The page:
This practical influence also covers third parties engaging in any business activity with the companies collecting or using private data. Everyone involved must ensure that the legal owner of the data approved this conduct. Otherwise, they risk various legal implications that might cost the organization a lot of money and cause hard-to-repair repetitional damage.
As you can see, data ownership is far from being a general, theoretical notion. It symbolizes change and turns a newly established human right into privacy in practice.
Data ownership regulation
Laws like GDPR and CCPA play a vital role in the practical meaning of data ownership. While each law includes specific guidelines and restrictions, most regulation in the field revolves around the same basic rights:
- Consent: Organizations must receive the clear and aware approval of data owners before collecting and using their private information. Consent should be asked and given explicitly and can be revoked at any given moment by the owner.
- Erasure: As part of ‘the right to be forgotten’, consumers are entitled to request that the data collected about them by services will be deleted. After verifying an erasure request, businesses need to delete all personal data they hold about a consumer and notify him about the deletion.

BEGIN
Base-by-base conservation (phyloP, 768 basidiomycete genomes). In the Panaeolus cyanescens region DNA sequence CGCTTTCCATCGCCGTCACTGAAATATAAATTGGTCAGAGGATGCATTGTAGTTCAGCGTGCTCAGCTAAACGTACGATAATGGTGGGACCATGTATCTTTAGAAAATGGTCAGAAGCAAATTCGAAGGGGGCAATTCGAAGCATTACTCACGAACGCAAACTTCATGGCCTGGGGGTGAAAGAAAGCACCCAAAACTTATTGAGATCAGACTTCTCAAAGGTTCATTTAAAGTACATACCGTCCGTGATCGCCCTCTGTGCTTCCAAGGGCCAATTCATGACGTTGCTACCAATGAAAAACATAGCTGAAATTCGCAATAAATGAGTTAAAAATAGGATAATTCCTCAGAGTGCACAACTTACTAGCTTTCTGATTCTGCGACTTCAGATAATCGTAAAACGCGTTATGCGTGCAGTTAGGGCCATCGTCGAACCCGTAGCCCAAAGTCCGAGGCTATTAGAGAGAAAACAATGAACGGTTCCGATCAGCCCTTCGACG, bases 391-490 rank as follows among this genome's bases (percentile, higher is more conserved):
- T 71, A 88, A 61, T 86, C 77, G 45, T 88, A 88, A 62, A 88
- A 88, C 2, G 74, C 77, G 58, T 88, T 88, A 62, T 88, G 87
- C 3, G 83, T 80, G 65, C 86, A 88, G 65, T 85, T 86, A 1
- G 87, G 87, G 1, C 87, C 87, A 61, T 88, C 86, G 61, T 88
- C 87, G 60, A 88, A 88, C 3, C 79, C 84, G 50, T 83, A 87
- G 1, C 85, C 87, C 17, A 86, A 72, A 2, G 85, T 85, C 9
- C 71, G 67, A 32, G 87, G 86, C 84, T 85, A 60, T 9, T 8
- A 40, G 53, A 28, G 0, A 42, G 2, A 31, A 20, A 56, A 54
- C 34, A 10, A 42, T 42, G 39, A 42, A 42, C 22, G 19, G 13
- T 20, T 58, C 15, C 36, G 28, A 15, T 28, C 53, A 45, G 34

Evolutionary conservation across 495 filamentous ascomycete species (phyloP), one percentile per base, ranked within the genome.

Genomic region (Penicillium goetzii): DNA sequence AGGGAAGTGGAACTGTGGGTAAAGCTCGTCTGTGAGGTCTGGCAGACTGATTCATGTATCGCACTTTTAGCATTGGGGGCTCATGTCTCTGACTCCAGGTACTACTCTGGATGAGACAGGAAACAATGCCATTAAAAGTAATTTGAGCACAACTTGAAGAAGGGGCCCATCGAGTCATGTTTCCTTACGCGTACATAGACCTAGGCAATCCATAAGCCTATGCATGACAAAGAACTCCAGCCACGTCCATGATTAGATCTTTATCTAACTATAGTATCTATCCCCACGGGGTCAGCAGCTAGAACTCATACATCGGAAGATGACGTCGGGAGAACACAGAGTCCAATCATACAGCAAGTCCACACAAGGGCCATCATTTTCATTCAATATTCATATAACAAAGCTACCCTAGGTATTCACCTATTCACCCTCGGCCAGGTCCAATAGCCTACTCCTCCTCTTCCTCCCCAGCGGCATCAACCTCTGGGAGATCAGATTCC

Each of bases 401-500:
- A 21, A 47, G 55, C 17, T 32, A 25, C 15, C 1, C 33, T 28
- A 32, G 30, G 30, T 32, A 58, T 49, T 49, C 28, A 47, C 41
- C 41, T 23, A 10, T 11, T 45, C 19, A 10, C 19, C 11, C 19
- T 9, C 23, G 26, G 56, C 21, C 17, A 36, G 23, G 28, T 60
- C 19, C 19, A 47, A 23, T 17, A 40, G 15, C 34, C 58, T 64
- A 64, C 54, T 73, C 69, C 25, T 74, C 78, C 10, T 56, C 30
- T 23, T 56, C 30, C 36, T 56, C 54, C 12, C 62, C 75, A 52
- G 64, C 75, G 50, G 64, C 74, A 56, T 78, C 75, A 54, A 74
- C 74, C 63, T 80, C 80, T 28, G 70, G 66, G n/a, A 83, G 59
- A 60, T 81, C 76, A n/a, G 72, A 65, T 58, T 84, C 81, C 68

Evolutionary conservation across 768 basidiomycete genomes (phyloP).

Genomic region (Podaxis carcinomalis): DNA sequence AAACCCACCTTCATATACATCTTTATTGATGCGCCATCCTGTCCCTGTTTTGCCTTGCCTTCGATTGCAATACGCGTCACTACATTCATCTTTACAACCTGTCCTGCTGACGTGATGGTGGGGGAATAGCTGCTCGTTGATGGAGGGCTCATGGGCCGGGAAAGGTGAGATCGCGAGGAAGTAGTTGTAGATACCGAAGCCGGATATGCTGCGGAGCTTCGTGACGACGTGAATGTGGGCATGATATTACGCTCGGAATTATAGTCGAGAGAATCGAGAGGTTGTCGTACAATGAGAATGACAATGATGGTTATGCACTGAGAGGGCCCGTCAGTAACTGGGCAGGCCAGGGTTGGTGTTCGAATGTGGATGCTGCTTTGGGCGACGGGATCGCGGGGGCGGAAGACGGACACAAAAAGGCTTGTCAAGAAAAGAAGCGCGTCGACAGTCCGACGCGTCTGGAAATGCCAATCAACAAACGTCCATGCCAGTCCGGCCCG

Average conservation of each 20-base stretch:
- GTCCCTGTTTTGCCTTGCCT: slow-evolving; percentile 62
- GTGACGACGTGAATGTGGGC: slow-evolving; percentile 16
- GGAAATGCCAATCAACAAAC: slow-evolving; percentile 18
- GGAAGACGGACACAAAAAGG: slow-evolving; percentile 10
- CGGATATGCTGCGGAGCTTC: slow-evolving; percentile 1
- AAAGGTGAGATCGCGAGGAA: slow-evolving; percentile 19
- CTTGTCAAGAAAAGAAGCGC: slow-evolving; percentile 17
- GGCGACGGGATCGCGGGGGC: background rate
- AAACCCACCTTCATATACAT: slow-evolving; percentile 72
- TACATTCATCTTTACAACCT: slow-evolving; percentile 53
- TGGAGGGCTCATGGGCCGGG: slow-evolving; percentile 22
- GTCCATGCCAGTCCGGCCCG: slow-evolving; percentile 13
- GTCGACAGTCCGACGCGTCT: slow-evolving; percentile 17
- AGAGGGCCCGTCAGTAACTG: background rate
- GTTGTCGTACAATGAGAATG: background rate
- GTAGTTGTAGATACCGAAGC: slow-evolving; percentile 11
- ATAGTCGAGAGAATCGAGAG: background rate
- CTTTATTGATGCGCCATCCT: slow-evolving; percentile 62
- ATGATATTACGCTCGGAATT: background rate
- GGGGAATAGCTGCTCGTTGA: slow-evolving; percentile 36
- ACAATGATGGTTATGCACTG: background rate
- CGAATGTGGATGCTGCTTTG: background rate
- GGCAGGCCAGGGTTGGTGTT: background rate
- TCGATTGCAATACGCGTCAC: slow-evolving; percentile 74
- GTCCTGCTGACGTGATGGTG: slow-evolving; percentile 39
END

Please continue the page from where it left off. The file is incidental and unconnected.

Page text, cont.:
- Access: People have the right to know which information companies collect and how it is being used. Accessing the data gathered by businesses should be easy, and a detailed and complete report of the data should be offered within the law’s specific time limit.
- Withdrawal: Giving consent doesn’t transfer ownership over the data in any way, and owners can withdraw their consent and ask that the data be deleted or limited in use. This means that companies should handle the data they are permitted to use carefully. Otherwise, they might lose all access.
Where is data ownership headed next?
It’s exciting to see how far we’ve come but even more thrilling to think of what’s in store next. We can expect regulation in the field to keep growing as more states and regions join the global data privacy club. GDPR and CCPA were pioneers, but their influence can be seen in the new laws born every minute.
The public debate helps push regulation forward, giving the data privacy movement an important job in promoting data ownership. Together, laws and discussions help set boundaries and make data ownership rights clear and strong.
Smart companies also recognize the business opportunity created thanks to data ownership and are fast to embrace higher privacy standards and the tools that enable them. Mine PrivacyOps is one example of technology that began as a platform for consumers giving individual users more control, and today offers businesses innovative ways to manage data subject requests while building a healthy relationship with users.
The consumer’s platform continues to give individual internet users an easy path towards data ownership, with a detailed list of the businesses accessing their data, and ways to control these sharing preferences anytime.
<hl>Overall, our data ownership vision is based on the belief that this new reality is better for everyone, and data should be used in a transparent, respectful way based on trust.<hl>